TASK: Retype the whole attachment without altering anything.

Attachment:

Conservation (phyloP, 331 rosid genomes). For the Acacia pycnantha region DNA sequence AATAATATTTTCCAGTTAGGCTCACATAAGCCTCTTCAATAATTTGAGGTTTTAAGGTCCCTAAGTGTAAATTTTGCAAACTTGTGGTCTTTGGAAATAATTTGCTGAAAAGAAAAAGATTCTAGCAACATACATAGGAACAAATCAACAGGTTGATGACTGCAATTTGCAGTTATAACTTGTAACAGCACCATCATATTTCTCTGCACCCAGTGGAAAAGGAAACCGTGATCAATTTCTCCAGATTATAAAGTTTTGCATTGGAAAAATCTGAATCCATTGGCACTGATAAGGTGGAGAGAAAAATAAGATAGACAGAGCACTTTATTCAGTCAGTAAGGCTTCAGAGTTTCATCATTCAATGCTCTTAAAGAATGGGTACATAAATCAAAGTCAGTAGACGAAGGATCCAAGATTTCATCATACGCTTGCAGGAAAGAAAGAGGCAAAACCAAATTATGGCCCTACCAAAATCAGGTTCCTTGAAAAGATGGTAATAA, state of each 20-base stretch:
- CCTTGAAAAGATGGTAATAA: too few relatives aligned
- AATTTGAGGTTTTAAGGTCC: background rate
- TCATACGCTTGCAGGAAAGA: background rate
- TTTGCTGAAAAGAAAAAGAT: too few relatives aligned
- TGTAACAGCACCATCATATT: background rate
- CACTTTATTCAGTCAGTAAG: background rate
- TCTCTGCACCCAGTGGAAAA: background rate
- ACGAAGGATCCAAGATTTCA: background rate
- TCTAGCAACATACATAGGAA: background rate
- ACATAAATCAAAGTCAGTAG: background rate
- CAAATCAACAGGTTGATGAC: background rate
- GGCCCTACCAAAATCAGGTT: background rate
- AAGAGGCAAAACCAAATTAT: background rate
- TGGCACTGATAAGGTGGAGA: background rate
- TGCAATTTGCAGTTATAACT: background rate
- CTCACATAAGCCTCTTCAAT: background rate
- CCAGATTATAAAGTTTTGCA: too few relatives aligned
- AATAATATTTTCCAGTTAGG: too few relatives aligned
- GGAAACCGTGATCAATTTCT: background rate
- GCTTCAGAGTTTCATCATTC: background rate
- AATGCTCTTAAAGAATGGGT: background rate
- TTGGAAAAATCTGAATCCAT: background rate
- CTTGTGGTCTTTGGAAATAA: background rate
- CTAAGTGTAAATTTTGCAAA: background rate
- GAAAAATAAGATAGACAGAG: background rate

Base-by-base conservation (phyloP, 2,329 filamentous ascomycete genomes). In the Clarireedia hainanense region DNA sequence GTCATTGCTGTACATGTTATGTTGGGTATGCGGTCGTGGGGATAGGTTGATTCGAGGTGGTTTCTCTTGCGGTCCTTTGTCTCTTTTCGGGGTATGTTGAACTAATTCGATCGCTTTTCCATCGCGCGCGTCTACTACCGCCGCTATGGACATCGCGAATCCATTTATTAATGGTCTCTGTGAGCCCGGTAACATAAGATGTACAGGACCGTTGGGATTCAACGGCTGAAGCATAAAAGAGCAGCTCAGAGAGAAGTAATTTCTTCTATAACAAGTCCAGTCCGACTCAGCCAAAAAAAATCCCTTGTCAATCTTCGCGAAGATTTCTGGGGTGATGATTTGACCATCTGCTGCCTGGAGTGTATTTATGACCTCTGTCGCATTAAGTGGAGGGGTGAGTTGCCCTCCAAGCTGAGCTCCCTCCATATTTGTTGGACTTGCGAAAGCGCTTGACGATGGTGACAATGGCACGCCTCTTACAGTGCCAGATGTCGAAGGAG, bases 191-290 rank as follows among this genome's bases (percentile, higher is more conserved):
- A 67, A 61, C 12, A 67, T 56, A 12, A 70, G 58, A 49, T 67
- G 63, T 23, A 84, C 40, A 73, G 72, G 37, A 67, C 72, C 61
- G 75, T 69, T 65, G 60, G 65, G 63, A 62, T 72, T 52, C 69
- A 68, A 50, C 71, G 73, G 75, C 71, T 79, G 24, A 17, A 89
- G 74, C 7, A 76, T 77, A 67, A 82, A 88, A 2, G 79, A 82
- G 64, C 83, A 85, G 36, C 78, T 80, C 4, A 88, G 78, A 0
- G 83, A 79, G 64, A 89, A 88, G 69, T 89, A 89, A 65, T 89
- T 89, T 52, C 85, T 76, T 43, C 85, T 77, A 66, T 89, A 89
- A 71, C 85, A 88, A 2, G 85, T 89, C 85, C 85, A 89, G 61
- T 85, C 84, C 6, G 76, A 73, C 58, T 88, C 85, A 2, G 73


Conservation (phyloP, 331 rosid genomes). For the Acacia pycnantha region DNA sequence AATAATATTTTCCAGTTAGGCTCACATAAGCCTCTTCAATAATTTGAGGTTTTAAGGTCCCTAAGTGTAAATTTTGCAAACTTGTGGTCTTTGGAAATAATTTGCTGAAAAGAAAAAGATTCTAGCAACATACATAGGAACAAATCAACAGGTTGATGACTGCAATTTGCAGTTATAACTTGTAACAGCACCATCATATTTCTCTGCACCCAGTGGAAAAGGAAACCGTGATCAATTTCTCCAGATTATAAAGTTTTGCATTGGAAAAATCTGAATCCATTGGCACTGATAAGGTGGAGAGAAAAATAAGATAGACAGAGCACTTTATTCAGTCAGTAAGGCTTCAGAGTTTCATCATTCAATGCTCTTAAAGAATGGGTACATAAATCAAAGTCAGTAGACGAAGGATCCAAGATTTCATCATACGCTTGCAGGAAAGAAAGAGGCAAAACCAAATTATGGCCCTACCAAAATCAGGTTCCTTGAAAAGATGGTAATAA, state of each 20-base stretch:
- CCTTGAAAAGATGGTAATAA: too few relatives aligned
- AATTTGAGGTTTTAAGGTCC: background rate
- TCATACGCTTGCAGGAAAGA: background rate
- TTTGCTGAAAAGAAAAAGAT: too few relatives aligned
- TGTAACAGCACCATCATATT: background rate
- CACTTTATTCAGTCAGTAAG: background rate
- TCTCTGCACCCAGTGGAAAA: background rate
- ACGAAGGATCCAAGATTTCA: background rate
- TCTAGCAACATACATAGGAA: background rate
- ACATAAATCAAAGTCAGTAG: background rate
- CAAATCAACAGGTTGATGAC: background rate
- GGCCCTACCAAAATCAGGTT: background rate
- AAGAGGCAAAACCAAATTAT: background rate
- TGGCACTGATAAGGTGGAGA: background rate
- TGCAATTTGCAGTTATAACT: background rate
- CTCACATAAGCCTCTTCAAT: background rate
- CCAGATTATAAAGTTTTGCA: too few relatives aligned
- AATAATATTTTCCAGTTAGG: too few relatives aligned
- GGAAACCGTGATCAATTTCT: background rate
- GCTTCAGAGTTTCATCATTC: background rate
- AATGCTCTTAAAGAATGGGT: background rate
- TTGGAAAAATCTGAATCCAT: background rate
- CTTGTGGTCTTTGGAAATAA: background rate
- CTAAGTGTAAATTTTGCAAA: background rate
- GAAAAATAAGATAGACAGAG: background rate

Base-by-base conservation (phyloP, 2,329 filamentous ascomycete genomes). In the Clarireedia hainanense region DNA sequence GTCATTGCTGTACATGTTATGTTGGGTATGCGGTCGTGGGGATAGGTTGATTCGAGGTGGTTTCTCTTGCGGTCCTTTGTCTCTTTTCGGGGTATGTTGAACTAATTCGATCGCTTTTCCATCGCGCGCGTCTACTACCGCCGCTATGGACATCGCGAATCCATTTATTAATGGTCTCTGTGAGCCCGGTAACATAAGATGTACAGGACCGTTGGGATTCAACGGCTGAAGCATAAAAGAGCAGCTCAGAGAGAAGTAATTTCTTCTATAACAAGTCCAGTCCGACTCAGCCAAAAAAAATCCCTTGTCAATCTTCGCGAAGATTTCTGGGGTGATGATTTGACCATCTGCTGCCTGGAGTGTATTTATGACCTCTGTCGCATTAAGTGGAGGGGTGAGTTGCCCTCCAAGCTGAGCTCCCTCCATATTTGTTGGACTTGCGAAAGCGCTTGACGATGGTGACAATGGCACGCCTCTTACAGTGCCAGATGTCGAAGGAG, bases 191-290 rank as follows among this genome's bases (percentile, higher is more conserved):
- A 67, A 61, C 12, A 67, T 56, A 12, A 70, G 58, A 49, T 67
- G 63, T 23, A 84, C 40, A 73, G 72, G 37, A 67, C 72, C 61
- G 75, T 69, T 65, G 60, G 65, G 63, A 62, T 72, T 52, C 69
- A 68, A 50, C 71, G 73, G 75, C 71, T 79, G 24, A 17, A 89
- G 74, C 7, A 76, T 77, A 67, A 82, A 88, A 2, G 79, A 82
- G 64, C 83, A 85, G 36, C 78, T 80, C 4, A 88, G 78, A 0
- G 83, A 79, G 64, A 89, A 88, G 69, T 89, A 89, A 65, T 89
- T 89, T 52, C 85, T 76, T 43, C 85, T 77, A 66, T 89, A 89
- A 71, C 85, A 88, A 2, G 85, T 89, C 85, C 85, A 89, G 61
- T 85, C 84, C 6, G 76, A 73, C 58, T 88, C 85, A 2, G 73